Tauranga City Council v Cancian [2021] NZDC 7606

Published 23 July 2021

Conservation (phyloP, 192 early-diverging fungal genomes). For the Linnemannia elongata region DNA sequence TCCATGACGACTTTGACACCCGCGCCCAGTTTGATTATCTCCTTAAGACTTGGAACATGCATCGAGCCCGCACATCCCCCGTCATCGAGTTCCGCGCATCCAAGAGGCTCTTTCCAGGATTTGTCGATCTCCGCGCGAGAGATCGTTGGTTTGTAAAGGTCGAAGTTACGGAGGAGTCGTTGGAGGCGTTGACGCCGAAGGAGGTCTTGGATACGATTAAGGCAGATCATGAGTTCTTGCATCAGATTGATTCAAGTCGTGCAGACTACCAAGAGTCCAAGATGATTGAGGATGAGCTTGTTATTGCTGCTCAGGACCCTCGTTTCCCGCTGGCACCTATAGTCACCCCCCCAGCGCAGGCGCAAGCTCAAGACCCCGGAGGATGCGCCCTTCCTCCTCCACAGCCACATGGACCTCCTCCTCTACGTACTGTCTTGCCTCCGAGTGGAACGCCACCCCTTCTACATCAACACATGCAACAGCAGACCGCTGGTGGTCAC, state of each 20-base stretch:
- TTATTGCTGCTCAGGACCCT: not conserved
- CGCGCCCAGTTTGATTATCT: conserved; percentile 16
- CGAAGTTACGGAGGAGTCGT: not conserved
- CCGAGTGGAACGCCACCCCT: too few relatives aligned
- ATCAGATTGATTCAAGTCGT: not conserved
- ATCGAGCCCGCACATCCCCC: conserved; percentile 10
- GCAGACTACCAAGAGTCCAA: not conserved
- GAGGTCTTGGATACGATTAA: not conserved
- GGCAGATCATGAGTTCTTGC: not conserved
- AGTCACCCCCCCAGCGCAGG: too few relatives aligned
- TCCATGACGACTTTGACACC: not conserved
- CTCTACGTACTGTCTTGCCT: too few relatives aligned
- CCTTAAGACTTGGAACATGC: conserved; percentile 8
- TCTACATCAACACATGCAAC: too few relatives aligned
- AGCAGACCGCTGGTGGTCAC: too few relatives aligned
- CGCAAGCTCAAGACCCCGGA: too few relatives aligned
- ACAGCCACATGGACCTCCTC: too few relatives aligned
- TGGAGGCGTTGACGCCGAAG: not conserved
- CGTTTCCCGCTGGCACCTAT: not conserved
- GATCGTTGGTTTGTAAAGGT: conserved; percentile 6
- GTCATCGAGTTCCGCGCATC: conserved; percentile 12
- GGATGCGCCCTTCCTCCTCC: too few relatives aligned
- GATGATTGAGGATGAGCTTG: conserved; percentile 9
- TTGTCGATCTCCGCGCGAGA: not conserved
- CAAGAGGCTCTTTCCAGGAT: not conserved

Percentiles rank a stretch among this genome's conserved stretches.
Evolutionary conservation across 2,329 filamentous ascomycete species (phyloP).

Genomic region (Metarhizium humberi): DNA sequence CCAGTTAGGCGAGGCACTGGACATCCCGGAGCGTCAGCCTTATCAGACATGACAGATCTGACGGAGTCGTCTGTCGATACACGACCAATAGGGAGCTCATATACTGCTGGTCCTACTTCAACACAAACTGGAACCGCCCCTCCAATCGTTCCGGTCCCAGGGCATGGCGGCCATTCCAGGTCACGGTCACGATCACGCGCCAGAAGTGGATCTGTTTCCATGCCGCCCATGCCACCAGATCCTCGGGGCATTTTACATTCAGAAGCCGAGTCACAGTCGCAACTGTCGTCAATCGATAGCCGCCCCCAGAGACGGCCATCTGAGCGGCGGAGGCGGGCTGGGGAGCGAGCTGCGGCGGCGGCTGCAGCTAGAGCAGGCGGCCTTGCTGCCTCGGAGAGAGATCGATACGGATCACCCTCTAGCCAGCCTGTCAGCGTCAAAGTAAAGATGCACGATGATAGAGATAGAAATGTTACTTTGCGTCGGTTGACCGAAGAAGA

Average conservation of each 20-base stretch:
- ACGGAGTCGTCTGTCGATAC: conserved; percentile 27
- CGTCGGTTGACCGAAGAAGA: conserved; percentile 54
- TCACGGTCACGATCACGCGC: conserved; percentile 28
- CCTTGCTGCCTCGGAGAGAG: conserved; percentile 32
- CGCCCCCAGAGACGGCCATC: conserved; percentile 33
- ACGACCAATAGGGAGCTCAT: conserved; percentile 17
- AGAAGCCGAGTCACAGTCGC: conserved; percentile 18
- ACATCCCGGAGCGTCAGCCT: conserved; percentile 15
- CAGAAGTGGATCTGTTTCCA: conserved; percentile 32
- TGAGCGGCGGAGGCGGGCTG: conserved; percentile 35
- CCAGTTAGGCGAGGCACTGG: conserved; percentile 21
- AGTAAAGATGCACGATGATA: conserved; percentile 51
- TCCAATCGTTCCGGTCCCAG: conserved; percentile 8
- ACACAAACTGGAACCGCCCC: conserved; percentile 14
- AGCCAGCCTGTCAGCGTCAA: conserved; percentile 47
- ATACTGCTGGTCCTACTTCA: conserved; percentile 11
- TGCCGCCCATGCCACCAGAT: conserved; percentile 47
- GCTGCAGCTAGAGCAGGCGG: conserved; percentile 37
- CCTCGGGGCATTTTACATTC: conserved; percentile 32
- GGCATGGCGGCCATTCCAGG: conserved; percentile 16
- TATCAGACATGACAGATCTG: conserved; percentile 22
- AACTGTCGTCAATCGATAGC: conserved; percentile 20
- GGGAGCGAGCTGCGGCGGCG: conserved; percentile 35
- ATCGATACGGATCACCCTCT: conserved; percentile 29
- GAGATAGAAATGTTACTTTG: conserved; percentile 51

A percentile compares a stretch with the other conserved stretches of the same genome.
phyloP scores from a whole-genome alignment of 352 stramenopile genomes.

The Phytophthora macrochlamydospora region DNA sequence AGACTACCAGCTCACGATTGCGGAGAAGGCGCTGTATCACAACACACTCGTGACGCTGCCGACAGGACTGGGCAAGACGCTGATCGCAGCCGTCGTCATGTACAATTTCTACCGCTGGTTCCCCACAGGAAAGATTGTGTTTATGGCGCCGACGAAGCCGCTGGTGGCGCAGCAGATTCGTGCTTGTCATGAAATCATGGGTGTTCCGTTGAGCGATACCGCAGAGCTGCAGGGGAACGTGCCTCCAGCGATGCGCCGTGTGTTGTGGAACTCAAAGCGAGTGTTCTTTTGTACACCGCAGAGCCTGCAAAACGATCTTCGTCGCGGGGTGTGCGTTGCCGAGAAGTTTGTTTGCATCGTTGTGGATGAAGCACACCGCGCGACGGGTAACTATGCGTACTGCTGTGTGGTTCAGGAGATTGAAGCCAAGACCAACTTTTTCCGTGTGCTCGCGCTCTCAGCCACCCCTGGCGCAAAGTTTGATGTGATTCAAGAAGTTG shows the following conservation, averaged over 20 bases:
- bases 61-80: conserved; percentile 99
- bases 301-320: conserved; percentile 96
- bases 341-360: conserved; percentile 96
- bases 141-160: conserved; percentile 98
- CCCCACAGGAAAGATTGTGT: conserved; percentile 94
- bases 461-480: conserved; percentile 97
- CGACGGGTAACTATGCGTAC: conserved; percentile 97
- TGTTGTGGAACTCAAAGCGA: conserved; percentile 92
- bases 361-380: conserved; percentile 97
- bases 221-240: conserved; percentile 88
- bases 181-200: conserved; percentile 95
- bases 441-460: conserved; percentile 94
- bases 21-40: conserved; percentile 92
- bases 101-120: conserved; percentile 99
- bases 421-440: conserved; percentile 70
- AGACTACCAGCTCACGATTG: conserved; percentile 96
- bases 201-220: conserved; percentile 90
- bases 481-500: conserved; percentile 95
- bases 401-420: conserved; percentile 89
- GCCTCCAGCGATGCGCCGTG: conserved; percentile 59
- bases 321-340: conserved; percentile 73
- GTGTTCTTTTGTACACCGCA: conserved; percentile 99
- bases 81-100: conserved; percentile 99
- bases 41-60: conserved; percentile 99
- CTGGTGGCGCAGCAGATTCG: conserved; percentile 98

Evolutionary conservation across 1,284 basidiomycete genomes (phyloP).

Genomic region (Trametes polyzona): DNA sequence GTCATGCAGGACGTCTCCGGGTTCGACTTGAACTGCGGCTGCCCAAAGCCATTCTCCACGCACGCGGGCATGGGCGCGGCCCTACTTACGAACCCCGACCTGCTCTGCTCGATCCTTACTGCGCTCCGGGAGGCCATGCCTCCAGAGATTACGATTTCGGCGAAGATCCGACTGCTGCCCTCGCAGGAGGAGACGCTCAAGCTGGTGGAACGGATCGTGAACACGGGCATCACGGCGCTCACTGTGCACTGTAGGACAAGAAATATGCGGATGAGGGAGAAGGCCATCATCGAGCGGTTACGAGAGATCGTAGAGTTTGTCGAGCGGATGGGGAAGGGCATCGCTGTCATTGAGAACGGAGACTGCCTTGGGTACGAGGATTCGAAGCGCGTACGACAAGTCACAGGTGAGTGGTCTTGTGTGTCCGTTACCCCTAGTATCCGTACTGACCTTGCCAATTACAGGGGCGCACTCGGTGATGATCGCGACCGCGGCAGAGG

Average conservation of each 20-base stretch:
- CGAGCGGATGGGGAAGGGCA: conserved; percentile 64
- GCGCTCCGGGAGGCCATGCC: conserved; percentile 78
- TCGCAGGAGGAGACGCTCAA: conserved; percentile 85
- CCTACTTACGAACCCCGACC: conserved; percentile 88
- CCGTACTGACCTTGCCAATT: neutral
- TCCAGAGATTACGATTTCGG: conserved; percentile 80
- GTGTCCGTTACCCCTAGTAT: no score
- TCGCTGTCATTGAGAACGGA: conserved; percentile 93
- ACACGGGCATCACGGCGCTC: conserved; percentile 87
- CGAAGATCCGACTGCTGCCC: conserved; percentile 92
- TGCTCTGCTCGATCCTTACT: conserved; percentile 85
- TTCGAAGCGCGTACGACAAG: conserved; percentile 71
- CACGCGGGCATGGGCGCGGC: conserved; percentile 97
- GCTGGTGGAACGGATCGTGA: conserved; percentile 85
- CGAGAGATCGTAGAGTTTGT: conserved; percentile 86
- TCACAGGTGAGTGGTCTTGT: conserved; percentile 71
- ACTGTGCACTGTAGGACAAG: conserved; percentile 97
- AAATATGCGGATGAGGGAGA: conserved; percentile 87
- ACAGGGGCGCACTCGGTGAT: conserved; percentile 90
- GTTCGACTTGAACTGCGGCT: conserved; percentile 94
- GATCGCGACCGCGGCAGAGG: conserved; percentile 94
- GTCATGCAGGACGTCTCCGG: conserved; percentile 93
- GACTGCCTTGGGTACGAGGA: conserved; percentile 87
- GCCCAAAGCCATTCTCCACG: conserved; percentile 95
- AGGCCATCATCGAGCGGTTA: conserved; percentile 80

Sentencing — buildings constructed contrary to a building consent — subdivision — inadequate inspection or assessment — public safety — harm to personal safety and property — Building Code — Building Act 2004, ss 40(1), 40(2), 40(3) & 389 — Wilson v Fowler HC Auckland AP203/98, 16 March 1999 — Banora v Auckland Council [2019] NZHC 2545 — Wellington City Council v Patel [2017] NZDC 6771 — Queenstown Lakes District Council v Buehler [2020] NZDC 13156 — Abatal Ltd v Waitakere City Council HC Auckland A24/02, 5 July 2002 — Rai v Manukau City Council HC Auckland CRI-2005-404-000409, 6 June 2006 — Auckland Council v Epsom Central Apartments LP [2021] NZDC 579 — Auckland Council v Wong [2020] NZDC 23613 — Tauranga City Council v Venture Developments Ltd [2018] NZDC 21378 — Auckland Council v Radius Contracting Ltd [2021] NZDC 938 — Auckland City Council v Ensom DC Auckland, CRI-2013-004-001657, 15 November 2013 — Queenstown Lakes District Council v The Wanaka Gym Ltd DC Queenstown, CRN08059500156, 21 October 2010. The defendants appeared for sentence on breaches of s 40 of the Building Act, where houses in a subdivision were found to have building defects and unsafe construction. The city council was the relevant consent authority for the issuing of subdivision and building consents in relation to the defendant's land and building contracts. Of the three defendants, two had a company that was linked to the offending. For the purposes of sentencing, the company and the defendant were considered one and the same. The Court followed the prosecuting counsel's submission that a lead charge should be adopted for each defendant, with uplifts added for other charges in application of the totality principle. Wilson principles were applied in sentencing each of the defendants. The start points for the fines were $60,000 combined for the first defendant and his company, $80,000 combined for the second defendant and his company, and $15,000 for the third defendant. The first defendant and his company were found to be equally liable, as the Court concluded that the company's culpability was reflected in its director's actions. Were it not for the liquidation of the first defendant's company, the Court would have apportioned the penalty evenly. In lieu of any company assets or means, the Court concluded that there would be no penalty apportioned to the company. The first defendant was in receipt of a job-seeker benefit at the time of sentencing, but the Court described this as a temporary situation and declined to reduce the penalty on this basis. On the three charges, the first defendant was fined $20,000 each, totalling $60,000. The second defendant and his company were found to have an elevated level of liability when compared with the first defendant, as the second defenant's failures in relation to the inspection of the properties in the subdivision were at a high degree. The offending was also aggravated by previous disciplinary action, leading to a $10,000 uplift. As such a penalty was required that satisfied the need for personal deterrence, preservation of public safety, and generally to those that fall below the professional standards required of them. The second defendant and his company were each fined $7500 on each of the six offences, totalling $90,000. The third defendant was a tradesman but the Court found that he still held a level of responsibility for compliance with building code requirements in the interests of building integrity, public safety and confidence in the industry. He was fined $5000 on each of the three charges, totalling $15,000. The Court concluded that 90 per cent of all fines imposed against the defendants were to be paid to the Tauranga City Council. Judgment Date: 28 April 2021.